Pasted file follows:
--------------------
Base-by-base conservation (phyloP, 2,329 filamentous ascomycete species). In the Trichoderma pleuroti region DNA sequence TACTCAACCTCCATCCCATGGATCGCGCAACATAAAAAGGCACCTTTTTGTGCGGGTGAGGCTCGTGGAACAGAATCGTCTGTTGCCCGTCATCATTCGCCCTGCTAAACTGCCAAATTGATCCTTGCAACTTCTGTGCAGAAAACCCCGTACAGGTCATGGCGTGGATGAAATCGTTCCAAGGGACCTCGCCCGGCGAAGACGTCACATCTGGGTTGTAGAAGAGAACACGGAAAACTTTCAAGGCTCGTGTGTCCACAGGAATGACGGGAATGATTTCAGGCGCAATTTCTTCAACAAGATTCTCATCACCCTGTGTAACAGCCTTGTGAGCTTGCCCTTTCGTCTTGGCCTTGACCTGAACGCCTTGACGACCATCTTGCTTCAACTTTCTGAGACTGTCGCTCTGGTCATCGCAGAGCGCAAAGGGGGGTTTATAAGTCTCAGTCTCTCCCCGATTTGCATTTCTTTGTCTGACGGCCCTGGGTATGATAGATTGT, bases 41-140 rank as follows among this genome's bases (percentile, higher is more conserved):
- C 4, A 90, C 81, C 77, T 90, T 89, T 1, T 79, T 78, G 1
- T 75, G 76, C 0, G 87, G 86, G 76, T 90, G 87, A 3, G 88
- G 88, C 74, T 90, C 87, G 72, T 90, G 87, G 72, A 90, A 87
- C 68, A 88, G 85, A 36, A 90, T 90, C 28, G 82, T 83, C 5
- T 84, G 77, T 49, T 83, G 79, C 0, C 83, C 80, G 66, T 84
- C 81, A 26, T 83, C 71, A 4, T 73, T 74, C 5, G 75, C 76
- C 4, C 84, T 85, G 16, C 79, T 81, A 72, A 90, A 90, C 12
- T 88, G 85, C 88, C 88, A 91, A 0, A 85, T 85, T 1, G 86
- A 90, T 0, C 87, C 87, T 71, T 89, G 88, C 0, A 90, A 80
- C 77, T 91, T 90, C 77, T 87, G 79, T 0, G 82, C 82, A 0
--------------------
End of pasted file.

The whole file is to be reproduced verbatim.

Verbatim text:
Base-by-base conservation (phyloP, 2,329 filamentous ascomycete species). In the Trichoderma pleuroti region DNA sequence TACTCAACCTCCATCCCATGGATCGCGCAACATAAAAAGGCACCTTTTTGTGCGGGTGAGGCTCGTGGAACAGAATCGTCTGTTGCCCGTCATCATTCGCCCTGCTAAACTGCCAAATTGATCCTTGCAACTTCTGTGCAGAAAACCCCGTACAGGTCATGGCGTGGATGAAATCGTTCCAAGGGACCTCGCCCGGCGAAGACGTCACATCTGGGTTGTAGAAGAGAACACGGAAAACTTTCAAGGCTCGTGTGTCCACAGGAATGACGGGAATGATTTCAGGCGCAATTTCTTCAACAAGATTCTCATCACCCTGTGTAACAGCCTTGTGAGCTTGCCCTTTCGTCTTGGCCTTGACCTGAACGCCTTGACGACCATCTTGCTTCAACTTTCTGAGACTGTCGCTCTGGTCATCGCAGAGCGCAAAGGGGGGTTTATAAGTCTCAGTCTCTCCCCGATTTGCATTTCTTTGTCTGACGGCCCTGGGTATGATAGATTGT, bases 41-140 rank as follows among this genome's bases (percentile, higher is more conserved):
- C 4, A 90, C 81, C 77, T 90, T 89, T 1, T 79, T 78, G 1
- T 75, G 76, C 0, G 87, G 86, G 76, T 90, G 87, A 3, G 88
- G 88, C 74, T 90, C 87, G 72, T 90, G 87, G 72, A 90, A 87
- C 68, A 88, G 85, A 36, A 90, T 90, C 28, G 82, T 83, C 5
- T 84, G 77, T 49, T 83, G 79, C 0, C 83, C 80, G 66, T 84
- C 81, A 26, T 83, C 71, A 4, T 73, T 74, C 5, G 75, C 76
- C 4, C 84, T 85, G 16, C 79, T 81, A 72, A 90, A 90, C 12
- T 88, G 85, C 88, C 88, A 91, A 0, A 85, T 85, T 1, G 86
- A 90, T 0, C 87, C 87, T 71, T 89, G 88, C 0, A 90, A 80
- C 77, T 91, T 90, C 77, T 87, G 79, T 0, G 82, C 82, A 0